After a short hour’s flight I landed in Cusco the old Inca capital. It’s 3400m above sea level and so altitude sickness can be a problem for some. Who it affects is random. They often suggest tablets before setting off and though I did purchase all the medications to survive it I decided to risk not taking anything. I was ok generally. I felt a little light headed and Olga said don’t go out trying to do anything even small but to rest for two days to allow the body to adjust.
The hotel provides coca tea to help with the altitude. Made from the leaves of the plant that is harvested to extract cocaine it is a light green tissand. It doesn’t have the same affects as cocaine as an alkaline substance is needed to extract that from the leaf. The bundles of coca leaves that are chewed are made up with an alkaline powder wrapped inside them but I’m sticking with the tea and the coca sweets and toffees.
Oh and the neat alcohol that I’ve been told to snort. It’s feeling a lot like bad poppers in a wonky gay club up here in the Andes. As I’m here for nine nightstand need to acclimatise, I decide to put off Machu Picchu until later in the week to give myself time to adjust properly.
Cusco is a very colonial city and is full of Spanish buildings that were built directly over the remains of the Inca town. I notice there are a series of gold designs in the pavement all around here. Antisuyo is a representation of the puma and was so integral to the Inca world that much like the Nazca Lines the old city was designed around this shape though it remained unfinished by the time the empire fell.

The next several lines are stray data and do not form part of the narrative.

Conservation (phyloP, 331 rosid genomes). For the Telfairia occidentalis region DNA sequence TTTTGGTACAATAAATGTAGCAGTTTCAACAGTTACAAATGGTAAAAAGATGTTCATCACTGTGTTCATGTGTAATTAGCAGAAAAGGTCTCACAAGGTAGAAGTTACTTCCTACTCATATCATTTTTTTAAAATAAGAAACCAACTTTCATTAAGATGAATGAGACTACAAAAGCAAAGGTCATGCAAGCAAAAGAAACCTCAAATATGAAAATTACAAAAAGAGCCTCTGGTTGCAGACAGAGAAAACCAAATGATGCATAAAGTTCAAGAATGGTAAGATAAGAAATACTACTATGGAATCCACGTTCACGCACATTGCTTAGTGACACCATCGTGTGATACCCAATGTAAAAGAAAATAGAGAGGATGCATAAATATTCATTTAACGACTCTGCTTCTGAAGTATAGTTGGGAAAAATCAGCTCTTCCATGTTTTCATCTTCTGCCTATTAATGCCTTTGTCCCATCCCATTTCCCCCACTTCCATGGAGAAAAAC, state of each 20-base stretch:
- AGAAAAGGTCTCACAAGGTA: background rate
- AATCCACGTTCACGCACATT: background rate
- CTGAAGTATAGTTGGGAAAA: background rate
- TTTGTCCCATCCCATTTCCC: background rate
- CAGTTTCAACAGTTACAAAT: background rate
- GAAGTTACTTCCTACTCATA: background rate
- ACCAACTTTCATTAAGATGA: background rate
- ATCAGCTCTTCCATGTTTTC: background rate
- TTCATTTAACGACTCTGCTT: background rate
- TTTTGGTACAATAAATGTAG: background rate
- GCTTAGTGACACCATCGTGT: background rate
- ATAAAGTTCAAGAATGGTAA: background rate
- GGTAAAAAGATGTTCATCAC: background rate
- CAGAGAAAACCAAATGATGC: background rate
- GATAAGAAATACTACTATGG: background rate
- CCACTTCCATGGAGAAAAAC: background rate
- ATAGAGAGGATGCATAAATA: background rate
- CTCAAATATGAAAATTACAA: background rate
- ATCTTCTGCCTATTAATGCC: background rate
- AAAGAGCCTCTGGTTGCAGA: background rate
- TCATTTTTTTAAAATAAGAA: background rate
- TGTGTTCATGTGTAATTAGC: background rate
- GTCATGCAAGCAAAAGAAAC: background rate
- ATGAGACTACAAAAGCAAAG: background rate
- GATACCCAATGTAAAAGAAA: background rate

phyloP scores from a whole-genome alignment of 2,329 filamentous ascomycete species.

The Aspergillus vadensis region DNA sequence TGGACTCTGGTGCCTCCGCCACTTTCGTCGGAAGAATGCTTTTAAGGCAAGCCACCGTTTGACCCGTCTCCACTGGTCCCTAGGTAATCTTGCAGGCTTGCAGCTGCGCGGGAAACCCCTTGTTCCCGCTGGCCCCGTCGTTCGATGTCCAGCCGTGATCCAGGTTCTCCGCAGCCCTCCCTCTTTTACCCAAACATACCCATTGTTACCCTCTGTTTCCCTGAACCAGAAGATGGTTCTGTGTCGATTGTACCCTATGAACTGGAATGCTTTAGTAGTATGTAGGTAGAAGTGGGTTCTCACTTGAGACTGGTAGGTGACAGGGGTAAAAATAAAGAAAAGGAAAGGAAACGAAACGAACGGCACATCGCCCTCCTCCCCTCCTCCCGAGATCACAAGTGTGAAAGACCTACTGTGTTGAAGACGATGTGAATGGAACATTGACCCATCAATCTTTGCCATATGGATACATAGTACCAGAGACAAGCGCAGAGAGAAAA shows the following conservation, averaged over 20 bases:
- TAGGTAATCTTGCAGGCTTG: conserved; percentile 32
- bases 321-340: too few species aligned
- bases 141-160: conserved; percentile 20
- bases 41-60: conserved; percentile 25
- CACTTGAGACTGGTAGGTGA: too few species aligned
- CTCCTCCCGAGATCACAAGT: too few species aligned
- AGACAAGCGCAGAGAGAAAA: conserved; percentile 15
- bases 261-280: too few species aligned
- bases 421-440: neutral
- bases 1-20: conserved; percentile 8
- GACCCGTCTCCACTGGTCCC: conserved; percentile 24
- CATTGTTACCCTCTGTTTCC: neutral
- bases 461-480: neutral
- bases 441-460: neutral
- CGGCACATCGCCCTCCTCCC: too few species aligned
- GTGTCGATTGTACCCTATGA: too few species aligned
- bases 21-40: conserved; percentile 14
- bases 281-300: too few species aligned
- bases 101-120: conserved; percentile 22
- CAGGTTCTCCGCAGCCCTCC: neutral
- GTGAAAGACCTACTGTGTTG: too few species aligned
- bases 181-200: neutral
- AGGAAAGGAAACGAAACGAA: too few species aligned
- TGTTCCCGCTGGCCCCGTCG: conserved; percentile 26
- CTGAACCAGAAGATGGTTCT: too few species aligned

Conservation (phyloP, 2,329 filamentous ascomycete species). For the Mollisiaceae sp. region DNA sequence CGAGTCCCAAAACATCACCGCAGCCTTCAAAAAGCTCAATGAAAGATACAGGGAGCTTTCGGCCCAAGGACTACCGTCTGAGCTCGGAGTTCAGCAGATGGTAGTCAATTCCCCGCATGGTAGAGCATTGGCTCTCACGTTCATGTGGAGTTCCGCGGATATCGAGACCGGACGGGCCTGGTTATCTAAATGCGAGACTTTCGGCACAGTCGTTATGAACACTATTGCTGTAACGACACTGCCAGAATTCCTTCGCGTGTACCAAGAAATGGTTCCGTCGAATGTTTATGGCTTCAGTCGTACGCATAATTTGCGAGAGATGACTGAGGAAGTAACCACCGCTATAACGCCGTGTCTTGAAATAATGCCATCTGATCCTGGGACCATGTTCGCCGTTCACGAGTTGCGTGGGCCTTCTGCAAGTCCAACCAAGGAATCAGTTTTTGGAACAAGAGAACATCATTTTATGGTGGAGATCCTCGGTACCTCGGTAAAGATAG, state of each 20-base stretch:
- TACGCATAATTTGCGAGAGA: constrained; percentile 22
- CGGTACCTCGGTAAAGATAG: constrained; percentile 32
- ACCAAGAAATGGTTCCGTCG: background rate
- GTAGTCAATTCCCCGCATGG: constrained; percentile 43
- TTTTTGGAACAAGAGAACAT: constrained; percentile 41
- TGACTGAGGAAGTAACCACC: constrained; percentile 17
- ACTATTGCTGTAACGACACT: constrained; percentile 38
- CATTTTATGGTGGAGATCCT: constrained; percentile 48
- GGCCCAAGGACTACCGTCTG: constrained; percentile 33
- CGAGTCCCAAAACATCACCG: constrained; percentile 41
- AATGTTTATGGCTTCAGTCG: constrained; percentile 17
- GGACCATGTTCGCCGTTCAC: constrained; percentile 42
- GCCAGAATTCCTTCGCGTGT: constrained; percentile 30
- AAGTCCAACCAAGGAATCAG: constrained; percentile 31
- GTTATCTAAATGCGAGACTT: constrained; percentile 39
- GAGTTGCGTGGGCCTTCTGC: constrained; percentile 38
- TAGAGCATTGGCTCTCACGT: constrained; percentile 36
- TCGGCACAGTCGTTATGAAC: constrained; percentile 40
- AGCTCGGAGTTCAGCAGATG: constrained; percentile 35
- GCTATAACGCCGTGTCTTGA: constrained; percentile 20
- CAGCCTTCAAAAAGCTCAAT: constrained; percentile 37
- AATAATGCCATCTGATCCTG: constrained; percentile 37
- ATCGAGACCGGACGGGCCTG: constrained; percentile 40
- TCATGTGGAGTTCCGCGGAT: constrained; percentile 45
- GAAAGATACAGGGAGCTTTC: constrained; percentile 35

It’s easy to spot the original Inca walls as they were all built in the famous snug fitting huge blocks that were slotted together with no gaps and no mortar.
Some of the stones are so famous that they are known as the 12 sided stones as they are perfectly hugged with their 12 uneven edges into the surrounding stones. Genius stone work.
So skilled were the Inca stone masons that the Spanish found it almost impossible to break apart. The colonial additions to the Inca walls are easy to distinguish as they are cemented together with think mortar.
These Spanish halls and houses are decorated with beautiful wooden balconies that jut out from the white plaster constructions. With the half pipe tiling on the roofs and the overhanging edges there is a reminiscence of the forbidden city in Beijing. Especially when seen from high above.
The first day I venture out for a short breathless walk I visit the ruins of an Inca palace close to my hotel. It is totally free and helped me to begin to understand the Inca world and the themes of its architecture.
Walls slope backwards as they get higher and the trapezoid shape is used for doorways and windows.
The other amazing thing is the small channels that run along the centre of roads to carry water. It’s an open plumbing network that links up the city and many are still present in the streets today. Not just in the ruins.